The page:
These are the facts: in 1950 there were ~16 workers for each retiree, ~5 per retiree in 1960 and ~4 in 1970. There are less than 3 workers for each retiree currently, and that will become a ~2 to 1 ratio by 2030.
It's obviously neither affordable nor sustainable, and the current direction means that the financial picture will be growing worse for both workers and retirees with each passing year.
Yet our politicians aren't even seriously talking about the ticking debt time bomb that will harm future Americans for generations to come.
The common belief is that our government is $18 trillion in debt, but that's simply untrue. The amount of our total indebtedness is perhaps $200 trillion or more and not the $18 trillion being tossed around by both politicians and the pundits.
The $18 trillion number doesn't include unfunded state or municipal obligations, and vastly more important, the 'official' tally omits promises to fund the promises made for commitments such as unfunded health care and Social Security benefits. ObamaCare is the latest example. Moreover, there are many additional real but unrecognized taxpayer obligations, such as government guarantees for student loans and retiree benefits for city, state and federal government employees.
But today we'll look at the PBGC to highlight one simple example of existing-but-not-yet-on-the-official-radar-screen-taxpayer-obligations. Pensions Timebomb Keeps Ticking in Year of Funding Challenges says this:
But one of the most dire, and potentially most explosive, gets far less attention: the perilous condition of the government entity established to back wobbly pension funds.
The Pension Benefit Guaranty Corp. is in trouble, and largely because of the mounting risks now facing the nation’s 1,400 or so multiemployer pension plans, which are jointly run by unions and employers and cover an estimated 10 million Americans.
A Government Accountability Office report earlier this year noted that the PBGC was running a financial deficit of $61.8 billion at the end of 2014, with an estimated exposure to future losses of $184 billion, mostly driven by severe shortages in the multiemployer program. GAO warned that the PBGC faces “an immediate and critical challenge with its multiemployer program.”
In a report last month, the PBGC forecast that its guarantee program for the multiemployer funds will most likely run out of money be 2025. . . .
The multiemployer plans have long predominated in sectors like trucking, construction, mining and retail, where workers move frequently from employer to employer. A cascade of pension failures, or sharply reduced benefits, would worsen the widening gap between retirees who have sound nest eggs and those who don’t.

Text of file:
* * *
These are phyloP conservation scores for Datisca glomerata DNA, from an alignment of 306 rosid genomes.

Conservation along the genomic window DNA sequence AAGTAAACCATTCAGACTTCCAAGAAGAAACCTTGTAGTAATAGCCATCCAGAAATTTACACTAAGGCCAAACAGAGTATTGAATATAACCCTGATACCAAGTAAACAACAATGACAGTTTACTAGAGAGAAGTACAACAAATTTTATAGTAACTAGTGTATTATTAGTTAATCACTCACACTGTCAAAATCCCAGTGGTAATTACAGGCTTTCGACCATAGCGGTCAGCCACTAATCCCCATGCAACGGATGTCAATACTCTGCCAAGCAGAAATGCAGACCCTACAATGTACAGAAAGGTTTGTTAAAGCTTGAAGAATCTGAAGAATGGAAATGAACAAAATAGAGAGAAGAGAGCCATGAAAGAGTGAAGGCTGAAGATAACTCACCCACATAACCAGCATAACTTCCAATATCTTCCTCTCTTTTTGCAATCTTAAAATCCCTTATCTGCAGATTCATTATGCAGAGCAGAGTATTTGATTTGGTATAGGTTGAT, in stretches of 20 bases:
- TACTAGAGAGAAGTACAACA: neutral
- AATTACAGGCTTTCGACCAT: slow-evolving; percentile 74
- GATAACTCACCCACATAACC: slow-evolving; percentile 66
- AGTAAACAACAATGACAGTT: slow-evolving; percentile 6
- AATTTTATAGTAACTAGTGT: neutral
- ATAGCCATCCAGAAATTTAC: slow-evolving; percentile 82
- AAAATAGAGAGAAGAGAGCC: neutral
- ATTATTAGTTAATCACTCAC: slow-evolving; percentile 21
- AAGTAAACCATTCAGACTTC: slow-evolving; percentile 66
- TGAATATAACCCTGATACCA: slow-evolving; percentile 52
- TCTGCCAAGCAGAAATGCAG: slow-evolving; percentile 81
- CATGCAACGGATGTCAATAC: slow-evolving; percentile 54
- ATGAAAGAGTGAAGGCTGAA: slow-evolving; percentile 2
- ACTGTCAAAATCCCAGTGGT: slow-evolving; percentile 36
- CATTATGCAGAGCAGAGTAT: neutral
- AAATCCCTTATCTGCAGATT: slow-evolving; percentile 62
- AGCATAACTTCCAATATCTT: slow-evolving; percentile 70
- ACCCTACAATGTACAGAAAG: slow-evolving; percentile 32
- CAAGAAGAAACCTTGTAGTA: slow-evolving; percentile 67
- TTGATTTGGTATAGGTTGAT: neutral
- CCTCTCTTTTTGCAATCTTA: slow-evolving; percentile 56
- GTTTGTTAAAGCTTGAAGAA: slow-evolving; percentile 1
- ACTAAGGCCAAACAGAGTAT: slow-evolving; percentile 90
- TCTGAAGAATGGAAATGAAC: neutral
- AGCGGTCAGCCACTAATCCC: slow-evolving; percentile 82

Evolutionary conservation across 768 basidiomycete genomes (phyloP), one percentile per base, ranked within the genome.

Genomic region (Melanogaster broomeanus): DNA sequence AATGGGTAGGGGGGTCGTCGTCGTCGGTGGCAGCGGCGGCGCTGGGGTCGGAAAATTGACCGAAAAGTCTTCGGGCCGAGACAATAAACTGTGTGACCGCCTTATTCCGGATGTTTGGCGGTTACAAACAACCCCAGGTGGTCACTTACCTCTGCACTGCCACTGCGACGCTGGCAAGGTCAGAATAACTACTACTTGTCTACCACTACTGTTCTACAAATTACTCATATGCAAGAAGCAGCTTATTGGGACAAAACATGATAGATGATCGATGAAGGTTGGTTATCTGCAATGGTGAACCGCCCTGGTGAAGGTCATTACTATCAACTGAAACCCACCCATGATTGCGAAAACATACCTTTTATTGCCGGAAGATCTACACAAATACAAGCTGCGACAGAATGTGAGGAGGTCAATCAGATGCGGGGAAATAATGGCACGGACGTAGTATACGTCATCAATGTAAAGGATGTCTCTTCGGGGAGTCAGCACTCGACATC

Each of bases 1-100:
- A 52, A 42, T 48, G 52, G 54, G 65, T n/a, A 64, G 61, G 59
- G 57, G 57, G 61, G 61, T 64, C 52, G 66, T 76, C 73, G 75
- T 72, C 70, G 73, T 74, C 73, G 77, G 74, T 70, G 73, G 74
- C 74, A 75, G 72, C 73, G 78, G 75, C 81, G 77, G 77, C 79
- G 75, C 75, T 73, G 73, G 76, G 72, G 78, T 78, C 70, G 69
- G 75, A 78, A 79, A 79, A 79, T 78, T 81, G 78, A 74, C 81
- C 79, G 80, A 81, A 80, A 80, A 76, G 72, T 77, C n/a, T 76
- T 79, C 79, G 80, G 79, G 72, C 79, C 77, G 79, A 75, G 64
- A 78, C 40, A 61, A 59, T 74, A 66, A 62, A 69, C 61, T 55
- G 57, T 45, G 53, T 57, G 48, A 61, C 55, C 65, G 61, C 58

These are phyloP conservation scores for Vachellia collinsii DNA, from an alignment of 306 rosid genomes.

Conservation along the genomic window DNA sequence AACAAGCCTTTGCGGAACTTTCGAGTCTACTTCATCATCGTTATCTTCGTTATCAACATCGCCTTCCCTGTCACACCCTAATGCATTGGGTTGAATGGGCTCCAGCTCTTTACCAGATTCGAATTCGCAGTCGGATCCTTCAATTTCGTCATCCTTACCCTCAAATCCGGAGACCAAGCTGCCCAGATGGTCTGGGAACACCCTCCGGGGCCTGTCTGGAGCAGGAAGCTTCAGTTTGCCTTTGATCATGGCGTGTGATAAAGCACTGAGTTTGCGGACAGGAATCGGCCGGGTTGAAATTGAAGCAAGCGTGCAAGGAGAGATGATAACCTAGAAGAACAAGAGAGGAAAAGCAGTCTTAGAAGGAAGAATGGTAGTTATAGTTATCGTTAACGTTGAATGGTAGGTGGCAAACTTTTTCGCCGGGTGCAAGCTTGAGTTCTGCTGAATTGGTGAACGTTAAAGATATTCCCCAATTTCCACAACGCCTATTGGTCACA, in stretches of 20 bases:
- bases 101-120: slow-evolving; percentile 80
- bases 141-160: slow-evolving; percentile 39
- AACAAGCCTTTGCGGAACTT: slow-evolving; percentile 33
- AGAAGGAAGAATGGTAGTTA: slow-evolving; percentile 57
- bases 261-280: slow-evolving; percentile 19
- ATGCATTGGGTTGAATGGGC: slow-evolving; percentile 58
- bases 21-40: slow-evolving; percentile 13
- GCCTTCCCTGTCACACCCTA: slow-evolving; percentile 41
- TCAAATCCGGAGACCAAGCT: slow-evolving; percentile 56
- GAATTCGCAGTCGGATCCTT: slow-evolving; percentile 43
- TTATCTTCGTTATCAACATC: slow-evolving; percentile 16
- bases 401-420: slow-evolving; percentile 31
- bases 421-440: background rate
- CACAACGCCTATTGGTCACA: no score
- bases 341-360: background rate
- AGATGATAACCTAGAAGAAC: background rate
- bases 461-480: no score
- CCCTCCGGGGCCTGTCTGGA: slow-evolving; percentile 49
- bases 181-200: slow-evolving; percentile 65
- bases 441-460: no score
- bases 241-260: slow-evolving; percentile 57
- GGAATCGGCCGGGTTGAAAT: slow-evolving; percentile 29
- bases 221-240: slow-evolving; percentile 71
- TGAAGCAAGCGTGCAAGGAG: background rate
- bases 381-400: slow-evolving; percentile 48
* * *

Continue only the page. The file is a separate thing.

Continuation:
PBGC’s Net Financial Position of the Single-Employer and Multiemployer Programs Combined (Click on the image to view the full-size chart.):
One of the nation’s largest multiemployer plans, the Central States Pension Fund, last month became the first fund to seek benefit reductions under the 2014 law. The plan covers over 400,000 former truck drivers and their families, who stand to lose nearly a quarter of their pension payments on average under the proposal.
The fate of the Central States proposal, which will take months to resolve, is being closely watched by many other big and troubled pension funds. The Central States fund is large enough that its collapse could wipe out the multiemployer wing of the PBGC.
A group of Democrats in Congress, led most prominently by Vermont senator and presidential candidate Bernie Sanders, are now pushing for legislation to make cutting promised pension benefits illegal once again and they want to use tax increases on the wealthy to shore up the wobbly multiemployer funds.
Some Republicans, too, want to change the 2014 law. Ohio Sen. Rob Portman is pushing legislation that would give retirees a binding vote on whether to agree to pension cuts. The existing law allows the Treasury Department to move ahead, even if a fund’s beneficiaries turn down a proposal to cut payments."
The government promises regarding underfunded benefit obligations for future retirees are huge, and the serious discussions about what should be done about them are lacking.
There are underfunded pensions for multi-employer pensions, Social Security (including Social Security Disability), Medicare, Medicaid, ObamaCare, pensions for teachers, police and firefighters, and student loan guarantees --- just to name a few.
Why won't our pandering politicians even talk about how to fully pay for all this stuff? And why won't the media make it a prime topic for debate and discussion? Even better, when will We the People start demanding a full and complete accounting from the political class about our real commitments and obligations?
After all, it's our money and our futures that they're 'playing with' -- as well as the money and futures of our kids and grandkids.
That's my take.